There is a need for a large deployable reflector of 2-meter diameter or greater so smaller launch vehicles can be used. Common issues with going from a large solid reflector into deployable structures are the structural stiffness and deployable structure complexity.

The hybrid reflector design in this report stems from the desire to have a 2- meter-class reflector that compactly stows in small launch vehicles, but also has the capability to accommodate a large range in RF frequencies. This reflector needs to work with frequencies from 6.8 to 183 GHz. To be effective at the high frequencies, the design utilizes a solid precision center on the order of 70 cm in diameter. This solid precision center will be for the specific frequencies of 23.8 to 183 GHz. In order to accommodate the longer wavelength channels, the reflector has a deployable collar that surrounds the hard center. This deployable collar, when combined with the hard center, makes up the full 2-meter diameter for the specific frequencies of 6, 10, and 18 GHz.

Because of the hybrid style of the reflector, with a large central hub area, an obvious initial design concept for deployment of the 2-meter diameter was a wrapped rib configuration. Several initial analyses were performed on the reflector design. The first was a strain analysis of the stowed reflector configuration. In this reflector concept, inherent strain energy from the wrapped ribs allows them to deploy. Therefore, the ribs need to be sufficiently thick to provide enough energy for a robust deployment of the reflector. However, the ribs can't be too thick, because then their stowed strain and resulting stress would be too large. A simple geometric strain calculation was used to size the thickness of the ribs. Using this formula and calculating several resulting strain rates yields a range of potential rib thicknesses.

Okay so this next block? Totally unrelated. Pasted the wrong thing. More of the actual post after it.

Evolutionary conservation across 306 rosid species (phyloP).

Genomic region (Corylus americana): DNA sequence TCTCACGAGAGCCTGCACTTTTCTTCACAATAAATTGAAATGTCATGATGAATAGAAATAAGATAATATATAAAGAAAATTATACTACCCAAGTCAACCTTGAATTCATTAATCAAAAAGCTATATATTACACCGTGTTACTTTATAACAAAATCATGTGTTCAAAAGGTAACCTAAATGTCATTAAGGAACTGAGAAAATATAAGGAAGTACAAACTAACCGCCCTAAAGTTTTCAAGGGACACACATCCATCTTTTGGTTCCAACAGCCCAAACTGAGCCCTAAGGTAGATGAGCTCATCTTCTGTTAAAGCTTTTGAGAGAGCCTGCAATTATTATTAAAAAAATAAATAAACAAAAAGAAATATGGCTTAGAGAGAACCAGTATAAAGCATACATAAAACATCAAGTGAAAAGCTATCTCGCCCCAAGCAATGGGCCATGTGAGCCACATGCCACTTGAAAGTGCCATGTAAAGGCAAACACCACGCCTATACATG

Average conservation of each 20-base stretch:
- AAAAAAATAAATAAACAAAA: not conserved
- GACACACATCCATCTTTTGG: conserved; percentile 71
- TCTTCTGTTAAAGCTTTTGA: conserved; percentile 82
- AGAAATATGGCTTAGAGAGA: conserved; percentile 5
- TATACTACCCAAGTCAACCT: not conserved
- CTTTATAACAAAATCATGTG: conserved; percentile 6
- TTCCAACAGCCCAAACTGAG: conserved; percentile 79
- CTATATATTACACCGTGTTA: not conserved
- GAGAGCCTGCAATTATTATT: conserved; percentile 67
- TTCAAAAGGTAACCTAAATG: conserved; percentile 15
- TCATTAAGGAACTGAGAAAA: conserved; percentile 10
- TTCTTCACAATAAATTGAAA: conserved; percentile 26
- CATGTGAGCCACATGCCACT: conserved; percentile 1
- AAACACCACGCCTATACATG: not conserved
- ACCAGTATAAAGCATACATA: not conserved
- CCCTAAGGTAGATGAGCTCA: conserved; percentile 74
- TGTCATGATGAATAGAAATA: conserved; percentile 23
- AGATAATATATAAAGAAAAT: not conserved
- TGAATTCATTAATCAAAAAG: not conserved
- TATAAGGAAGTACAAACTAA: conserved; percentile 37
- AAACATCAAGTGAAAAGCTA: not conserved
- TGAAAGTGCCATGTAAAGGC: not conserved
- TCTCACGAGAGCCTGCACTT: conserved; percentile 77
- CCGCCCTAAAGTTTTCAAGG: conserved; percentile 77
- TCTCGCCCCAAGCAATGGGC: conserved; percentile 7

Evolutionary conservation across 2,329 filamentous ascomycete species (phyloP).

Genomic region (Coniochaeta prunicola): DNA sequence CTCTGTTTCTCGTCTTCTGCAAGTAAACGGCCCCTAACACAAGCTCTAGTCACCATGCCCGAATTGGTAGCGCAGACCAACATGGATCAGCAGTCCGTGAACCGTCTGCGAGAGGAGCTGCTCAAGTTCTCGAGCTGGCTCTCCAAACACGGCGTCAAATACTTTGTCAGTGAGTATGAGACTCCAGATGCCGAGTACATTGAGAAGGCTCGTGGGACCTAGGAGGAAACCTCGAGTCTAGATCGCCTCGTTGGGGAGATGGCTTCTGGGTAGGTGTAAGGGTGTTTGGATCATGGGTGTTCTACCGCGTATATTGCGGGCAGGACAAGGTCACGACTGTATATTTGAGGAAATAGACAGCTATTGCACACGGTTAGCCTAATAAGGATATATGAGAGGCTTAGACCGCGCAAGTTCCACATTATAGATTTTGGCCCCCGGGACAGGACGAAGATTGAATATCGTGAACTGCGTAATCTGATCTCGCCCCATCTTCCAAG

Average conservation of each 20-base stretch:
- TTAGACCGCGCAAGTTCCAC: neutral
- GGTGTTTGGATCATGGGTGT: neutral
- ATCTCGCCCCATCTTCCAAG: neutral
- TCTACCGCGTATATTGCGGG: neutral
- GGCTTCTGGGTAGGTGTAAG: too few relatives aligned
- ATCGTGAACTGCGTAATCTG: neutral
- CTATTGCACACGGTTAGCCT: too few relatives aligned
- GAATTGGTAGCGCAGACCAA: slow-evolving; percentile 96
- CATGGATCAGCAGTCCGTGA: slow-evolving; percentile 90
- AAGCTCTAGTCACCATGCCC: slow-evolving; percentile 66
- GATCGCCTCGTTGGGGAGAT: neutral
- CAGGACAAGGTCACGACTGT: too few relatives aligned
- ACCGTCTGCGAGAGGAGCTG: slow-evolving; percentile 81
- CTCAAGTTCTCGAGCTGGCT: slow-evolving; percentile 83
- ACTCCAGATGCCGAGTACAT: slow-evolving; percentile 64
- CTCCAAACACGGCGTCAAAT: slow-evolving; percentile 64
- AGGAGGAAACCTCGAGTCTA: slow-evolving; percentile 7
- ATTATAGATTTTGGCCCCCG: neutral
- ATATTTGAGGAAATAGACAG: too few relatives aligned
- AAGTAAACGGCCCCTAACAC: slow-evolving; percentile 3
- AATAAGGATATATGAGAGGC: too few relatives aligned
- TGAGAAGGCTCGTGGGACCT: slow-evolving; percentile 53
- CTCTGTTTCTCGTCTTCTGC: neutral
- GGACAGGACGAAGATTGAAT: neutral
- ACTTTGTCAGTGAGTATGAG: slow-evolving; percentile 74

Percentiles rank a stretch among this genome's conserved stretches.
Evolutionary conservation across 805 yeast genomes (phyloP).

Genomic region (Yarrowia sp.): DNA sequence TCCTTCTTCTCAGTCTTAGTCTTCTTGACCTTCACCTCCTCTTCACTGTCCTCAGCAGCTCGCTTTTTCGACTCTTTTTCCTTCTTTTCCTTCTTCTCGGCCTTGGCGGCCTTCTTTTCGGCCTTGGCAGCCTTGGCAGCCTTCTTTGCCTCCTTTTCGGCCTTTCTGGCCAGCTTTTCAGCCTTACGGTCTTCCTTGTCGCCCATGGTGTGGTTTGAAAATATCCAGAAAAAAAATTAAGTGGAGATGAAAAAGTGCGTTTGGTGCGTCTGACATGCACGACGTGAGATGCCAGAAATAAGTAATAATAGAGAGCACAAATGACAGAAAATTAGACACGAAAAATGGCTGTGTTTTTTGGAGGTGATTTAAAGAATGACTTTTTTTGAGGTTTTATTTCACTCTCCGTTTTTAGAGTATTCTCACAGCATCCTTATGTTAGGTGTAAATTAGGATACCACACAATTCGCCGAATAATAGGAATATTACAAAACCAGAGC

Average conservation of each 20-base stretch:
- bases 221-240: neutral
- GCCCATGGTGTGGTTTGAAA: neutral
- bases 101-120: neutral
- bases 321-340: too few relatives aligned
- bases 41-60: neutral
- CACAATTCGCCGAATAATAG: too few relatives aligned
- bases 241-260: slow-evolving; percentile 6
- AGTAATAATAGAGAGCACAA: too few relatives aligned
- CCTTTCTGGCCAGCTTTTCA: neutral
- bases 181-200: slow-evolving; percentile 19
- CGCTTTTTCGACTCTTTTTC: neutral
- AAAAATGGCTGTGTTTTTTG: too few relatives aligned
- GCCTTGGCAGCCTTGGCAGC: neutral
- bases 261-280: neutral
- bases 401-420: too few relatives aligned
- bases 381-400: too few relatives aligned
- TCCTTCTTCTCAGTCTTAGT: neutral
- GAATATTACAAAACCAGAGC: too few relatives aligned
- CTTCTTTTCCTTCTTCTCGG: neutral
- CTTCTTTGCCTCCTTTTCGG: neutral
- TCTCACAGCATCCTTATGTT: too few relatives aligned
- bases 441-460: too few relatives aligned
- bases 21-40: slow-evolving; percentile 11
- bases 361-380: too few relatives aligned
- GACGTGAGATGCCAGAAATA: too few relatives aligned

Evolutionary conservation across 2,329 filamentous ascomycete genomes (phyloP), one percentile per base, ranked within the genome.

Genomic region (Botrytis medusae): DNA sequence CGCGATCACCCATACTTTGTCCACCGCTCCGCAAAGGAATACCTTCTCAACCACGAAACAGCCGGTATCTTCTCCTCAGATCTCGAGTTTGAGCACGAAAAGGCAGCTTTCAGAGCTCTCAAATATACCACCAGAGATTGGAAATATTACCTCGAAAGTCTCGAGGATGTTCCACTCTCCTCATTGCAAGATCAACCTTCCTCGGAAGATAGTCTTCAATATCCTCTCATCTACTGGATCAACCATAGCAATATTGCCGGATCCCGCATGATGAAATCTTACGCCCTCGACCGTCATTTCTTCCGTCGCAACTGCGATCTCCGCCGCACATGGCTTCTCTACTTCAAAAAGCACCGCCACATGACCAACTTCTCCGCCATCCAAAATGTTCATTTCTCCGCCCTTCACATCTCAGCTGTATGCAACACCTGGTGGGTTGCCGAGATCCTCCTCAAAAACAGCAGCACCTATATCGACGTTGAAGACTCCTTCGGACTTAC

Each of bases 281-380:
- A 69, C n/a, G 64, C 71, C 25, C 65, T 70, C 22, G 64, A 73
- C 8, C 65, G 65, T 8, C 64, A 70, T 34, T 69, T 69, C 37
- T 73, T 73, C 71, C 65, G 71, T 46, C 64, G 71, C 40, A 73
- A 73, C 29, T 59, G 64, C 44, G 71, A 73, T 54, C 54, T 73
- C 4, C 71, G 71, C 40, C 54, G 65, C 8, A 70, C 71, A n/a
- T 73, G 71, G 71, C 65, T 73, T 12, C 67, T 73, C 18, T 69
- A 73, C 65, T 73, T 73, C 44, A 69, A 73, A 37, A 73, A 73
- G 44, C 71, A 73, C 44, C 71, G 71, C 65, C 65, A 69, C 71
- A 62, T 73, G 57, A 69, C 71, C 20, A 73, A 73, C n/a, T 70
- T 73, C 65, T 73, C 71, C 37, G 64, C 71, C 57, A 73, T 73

The reflector does not use complicated deployment mechanisms. It contains a precision solid center for high-frequency RF channels and a deployable mesh collar for lower-frequency RF channels. This hybrid design allows the reflector to be capable of a wide range of RF frequencies. As designed, it would cover 6 to 183 GHz. Support of the mesh is provided by a simple network of cable stays and support ribs, which provide the strain energy from stowage to deploy the reflector.

This work was done by Vinh M. Bach, Phillip E. Walkemeyer, Mark W. Thomson, Shannon T. Brown, William A. Imbriale, and Zensheu Chang of Caltech for NASA's Jet Propulsion Laboratory. NASA is actively seeking licensees to commercialize this technology. Please contact Dan Broderick at This email address is being protected from spambots. You need JavaScript enabled to view it. to initiate licensing discussions. NPO-49671

NASA Tech Briefs Magazine

This article first appeared in the May, 2017 issue of NASA Tech Briefs Magazine.

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